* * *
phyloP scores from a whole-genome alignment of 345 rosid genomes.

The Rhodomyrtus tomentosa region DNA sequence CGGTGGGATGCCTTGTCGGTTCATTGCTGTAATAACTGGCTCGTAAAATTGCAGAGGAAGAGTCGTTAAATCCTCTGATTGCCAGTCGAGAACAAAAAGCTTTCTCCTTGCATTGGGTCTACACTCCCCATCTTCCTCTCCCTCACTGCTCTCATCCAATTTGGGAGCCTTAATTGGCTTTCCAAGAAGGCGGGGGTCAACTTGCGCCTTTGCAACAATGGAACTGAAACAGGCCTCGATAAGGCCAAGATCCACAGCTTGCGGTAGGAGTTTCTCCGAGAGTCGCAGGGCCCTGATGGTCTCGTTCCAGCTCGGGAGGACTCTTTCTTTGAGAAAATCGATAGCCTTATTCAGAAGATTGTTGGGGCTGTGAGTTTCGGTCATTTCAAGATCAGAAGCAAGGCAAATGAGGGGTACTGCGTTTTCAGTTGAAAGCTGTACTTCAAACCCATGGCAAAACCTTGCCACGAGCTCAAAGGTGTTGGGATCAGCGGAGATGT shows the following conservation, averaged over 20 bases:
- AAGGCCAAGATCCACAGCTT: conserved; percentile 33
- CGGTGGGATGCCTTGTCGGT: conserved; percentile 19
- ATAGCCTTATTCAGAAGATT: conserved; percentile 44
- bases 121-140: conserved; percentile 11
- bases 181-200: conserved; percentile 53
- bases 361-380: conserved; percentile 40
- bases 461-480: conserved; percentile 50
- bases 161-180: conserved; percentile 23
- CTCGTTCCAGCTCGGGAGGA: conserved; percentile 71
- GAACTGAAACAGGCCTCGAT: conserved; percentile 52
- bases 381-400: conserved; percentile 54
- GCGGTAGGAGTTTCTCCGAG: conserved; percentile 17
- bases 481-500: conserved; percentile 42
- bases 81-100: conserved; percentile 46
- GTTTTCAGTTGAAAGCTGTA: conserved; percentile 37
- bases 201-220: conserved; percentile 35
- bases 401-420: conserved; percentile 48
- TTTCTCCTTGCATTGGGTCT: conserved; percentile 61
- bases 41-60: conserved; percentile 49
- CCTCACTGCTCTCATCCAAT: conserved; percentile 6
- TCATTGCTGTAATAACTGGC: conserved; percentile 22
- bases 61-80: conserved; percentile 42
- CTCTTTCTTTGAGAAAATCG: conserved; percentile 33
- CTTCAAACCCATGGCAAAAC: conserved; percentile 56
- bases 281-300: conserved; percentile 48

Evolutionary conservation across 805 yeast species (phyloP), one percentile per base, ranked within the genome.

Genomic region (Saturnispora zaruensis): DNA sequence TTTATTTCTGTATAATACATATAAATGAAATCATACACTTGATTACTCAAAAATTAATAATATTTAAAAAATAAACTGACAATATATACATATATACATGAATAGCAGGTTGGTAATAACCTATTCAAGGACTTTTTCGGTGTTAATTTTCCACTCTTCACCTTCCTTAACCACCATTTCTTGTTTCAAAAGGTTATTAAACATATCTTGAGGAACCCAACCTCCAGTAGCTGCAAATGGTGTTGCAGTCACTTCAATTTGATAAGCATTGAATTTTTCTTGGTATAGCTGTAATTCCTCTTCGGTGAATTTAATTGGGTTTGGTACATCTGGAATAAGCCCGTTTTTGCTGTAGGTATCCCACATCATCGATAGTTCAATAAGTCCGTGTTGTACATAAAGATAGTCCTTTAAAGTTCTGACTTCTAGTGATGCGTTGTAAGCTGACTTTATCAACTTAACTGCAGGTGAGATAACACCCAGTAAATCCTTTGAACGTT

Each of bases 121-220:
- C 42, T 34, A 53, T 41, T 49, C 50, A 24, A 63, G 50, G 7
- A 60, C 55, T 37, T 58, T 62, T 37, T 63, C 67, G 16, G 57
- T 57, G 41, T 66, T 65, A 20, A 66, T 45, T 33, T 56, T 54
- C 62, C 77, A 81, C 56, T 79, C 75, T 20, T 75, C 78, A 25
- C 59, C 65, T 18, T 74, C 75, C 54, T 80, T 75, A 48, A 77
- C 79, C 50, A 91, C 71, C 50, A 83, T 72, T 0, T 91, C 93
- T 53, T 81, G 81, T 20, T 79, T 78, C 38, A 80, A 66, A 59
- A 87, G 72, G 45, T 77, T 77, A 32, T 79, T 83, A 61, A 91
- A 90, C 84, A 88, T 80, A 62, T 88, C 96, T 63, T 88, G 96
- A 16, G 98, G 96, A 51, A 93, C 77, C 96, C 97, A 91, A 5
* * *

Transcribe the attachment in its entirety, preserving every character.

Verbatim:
phyloP scores from a whole-genome alignment of 345 rosid genomes.

The Rhodomyrtus tomentosa region DNA sequence CGGTGGGATGCCTTGTCGGTTCATTGCTGTAATAACTGGCTCGTAAAATTGCAGAGGAAGAGTCGTTAAATCCTCTGATTGCCAGTCGAGAACAAAAAGCTTTCTCCTTGCATTGGGTCTACACTCCCCATCTTCCTCTCCCTCACTGCTCTCATCCAATTTGGGAGCCTTAATTGGCTTTCCAAGAAGGCGGGGGTCAACTTGCGCCTTTGCAACAATGGAACTGAAACAGGCCTCGATAAGGCCAAGATCCACAGCTTGCGGTAGGAGTTTCTCCGAGAGTCGCAGGGCCCTGATGGTCTCGTTCCAGCTCGGGAGGACTCTTTCTTTGAGAAAATCGATAGCCTTATTCAGAAGATTGTTGGGGCTGTGAGTTTCGGTCATTTCAAGATCAGAAGCAAGGCAAATGAGGGGTACTGCGTTTTCAGTTGAAAGCTGTACTTCAAACCCATGGCAAAACCTTGCCACGAGCTCAAAGGTGTTGGGATCAGCGGAGATGT shows the following conservation, averaged over 20 bases:
- AAGGCCAAGATCCACAGCTT: conserved; percentile 33
- CGGTGGGATGCCTTGTCGGT: conserved; percentile 19
- ATAGCCTTATTCAGAAGATT: conserved; percentile 44
- bases 121-140: conserved; percentile 11
- bases 181-200: conserved; percentile 53
- bases 361-380: conserved; percentile 40
- bases 461-480: conserved; percentile 50
- bases 161-180: conserved; percentile 23
- CTCGTTCCAGCTCGGGAGGA: conserved; percentile 71
- GAACTGAAACAGGCCTCGAT: conserved; percentile 52
- bases 381-400: conserved; percentile 54
- GCGGTAGGAGTTTCTCCGAG: conserved; percentile 17
- bases 481-500: conserved; percentile 42
- bases 81-100: conserved; percentile 46
- GTTTTCAGTTGAAAGCTGTA: conserved; percentile 37
- bases 201-220: conserved; percentile 35
- bases 401-420: conserved; percentile 48
- TTTCTCCTTGCATTGGGTCT: conserved; percentile 61
- bases 41-60: conserved; percentile 49
- CCTCACTGCTCTCATCCAAT: conserved; percentile 6
- TCATTGCTGTAATAACTGGC: conserved; percentile 22
- bases 61-80: conserved; percentile 42
- CTCTTTCTTTGAGAAAATCG: conserved; percentile 33
- CTTCAAACCCATGGCAAAAC: conserved; percentile 56
- bases 281-300: conserved; percentile 48

Evolutionary conservation across 805 yeast species (phyloP), one percentile per base, ranked within the genome.

Genomic region (Saturnispora zaruensis): DNA sequence TTTATTTCTGTATAATACATATAAATGAAATCATACACTTGATTACTCAAAAATTAATAATATTTAAAAAATAAACTGACAATATATACATATATACATGAATAGCAGGTTGGTAATAACCTATTCAAGGACTTTTTCGGTGTTAATTTTCCACTCTTCACCTTCCTTAACCACCATTTCTTGTTTCAAAAGGTTATTAAACATATCTTGAGGAACCCAACCTCCAGTAGCTGCAAATGGTGTTGCAGTCACTTCAATTTGATAAGCATTGAATTTTTCTTGGTATAGCTGTAATTCCTCTTCGGTGAATTTAATTGGGTTTGGTACATCTGGAATAAGCCCGTTTTTGCTGTAGGTATCCCACATCATCGATAGTTCAATAAGTCCGTGTTGTACATAAAGATAGTCCTTTAAAGTTCTGACTTCTAGTGATGCGTTGTAAGCTGACTTTATCAACTTAACTGCAGGTGAGATAACACCCAGTAAATCCTTTGAACGTT

Each of bases 121-220:
- C 42, T 34, A 53, T 41, T 49, C 50, A 24, A 63, G 50, G 7
- A 60, C 55, T 37, T 58, T 62, T 37, T 63, C 67, G 16, G 57
- T 57, G 41, T 66, T 65, A 20, A 66, T 45, T 33, T 56, T 54
- C 62, C 77, A 81, C 56, T 79, C 75, T 20, T 75, C 78, A 25
- C 59, C 65, T 18, T 74, C 75, C 54, T 80, T 75, A 48, A 77
- C 79, C 50, A 91, C 71, C 50, A 83, T 72, T 0, T 91, C 93
- T 53, T 81, G 81, T 20, T 79, T 78, C 38, A 80, A 66, A 59
- A 87, G 72, G 45, T 77, T 77, A 32, T 79, T 83, A 61, A 91
- A 90, C 84, A 88, T 80, A 62, T 88, C 96, T 63, T 88, G 96
- A 16, G 98, G 96, A 51, A 93, C 77, C 96, C 97, A 91, A 5